The human oportunistic pathogen Penicillium marneffei is a thermally dimorphic fungus. The saprofitic form is filamentous in growth at 25 ºC, resembling other Penicillium species. The pathogenic form is an unicellular yeast at 37 ºC, which divides by fission. To cope with nutrient deprivation during the infection process, a number of fungi employ the glyoxylate bypass. Therefore, enzymes belonging to this pathway have been implicated in pathogenesis. The glyoxylate bypass is required to replanish TCA cycle intermediates during growth on gluconeogenic carbon sources. P. marneffei can utilise a variety of carbon sources, including acetate and fatty acids. To gain insight into the organism's ability to utilise these carbon sources during its pathogenic process, we studied one of the key enzymes and a regulator of the glyoxylate cycle. acuD (isocitrate lyase) is required for growth in both acetate and fatty acids. In yeasts and Aspergillus nidulans, induction of acuD is dependent on carbon source. Surprisingly, acuD is mainly regulated by temperature in P. marneffei, being strongly induced at 37 ºC (body temperature) even in the presence of glucose and weakly induced at 25 ºC only when acetate is present. A major Zn(II)2Cys6 regulator of isocitrate lyases in other fungi was also cloned and examined in P. marneffei.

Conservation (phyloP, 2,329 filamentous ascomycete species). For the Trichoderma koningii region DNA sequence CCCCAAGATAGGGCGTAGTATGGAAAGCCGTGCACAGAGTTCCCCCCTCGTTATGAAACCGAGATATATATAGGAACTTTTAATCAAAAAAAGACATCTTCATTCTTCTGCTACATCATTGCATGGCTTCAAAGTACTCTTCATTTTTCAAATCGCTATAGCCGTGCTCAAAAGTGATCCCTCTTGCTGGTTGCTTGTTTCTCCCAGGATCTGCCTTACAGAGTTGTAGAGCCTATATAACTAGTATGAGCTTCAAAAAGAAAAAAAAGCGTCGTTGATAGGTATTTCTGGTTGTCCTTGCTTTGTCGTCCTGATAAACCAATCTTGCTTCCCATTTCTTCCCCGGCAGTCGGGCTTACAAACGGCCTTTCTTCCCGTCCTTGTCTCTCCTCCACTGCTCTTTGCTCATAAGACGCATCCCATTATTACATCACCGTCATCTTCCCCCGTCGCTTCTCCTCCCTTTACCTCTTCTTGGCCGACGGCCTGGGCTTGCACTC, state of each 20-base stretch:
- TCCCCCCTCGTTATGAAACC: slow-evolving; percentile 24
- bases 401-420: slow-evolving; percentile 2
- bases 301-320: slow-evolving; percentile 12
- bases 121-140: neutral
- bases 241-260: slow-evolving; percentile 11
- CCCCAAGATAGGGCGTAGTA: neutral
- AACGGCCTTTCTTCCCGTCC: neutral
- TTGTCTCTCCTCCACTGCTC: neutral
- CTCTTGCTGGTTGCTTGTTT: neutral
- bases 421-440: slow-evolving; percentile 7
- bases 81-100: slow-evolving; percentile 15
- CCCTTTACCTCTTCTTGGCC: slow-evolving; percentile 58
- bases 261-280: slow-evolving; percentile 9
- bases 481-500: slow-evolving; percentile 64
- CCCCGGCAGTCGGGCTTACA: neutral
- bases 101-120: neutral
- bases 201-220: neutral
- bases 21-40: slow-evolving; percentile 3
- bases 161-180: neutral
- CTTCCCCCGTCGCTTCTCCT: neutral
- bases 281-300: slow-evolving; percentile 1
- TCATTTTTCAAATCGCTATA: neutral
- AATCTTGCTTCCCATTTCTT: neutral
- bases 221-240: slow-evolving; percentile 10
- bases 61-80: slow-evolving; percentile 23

Full conference title:
23rd Fungal Genetics Conference
- Fungal Genetics Conference 23rd (2002)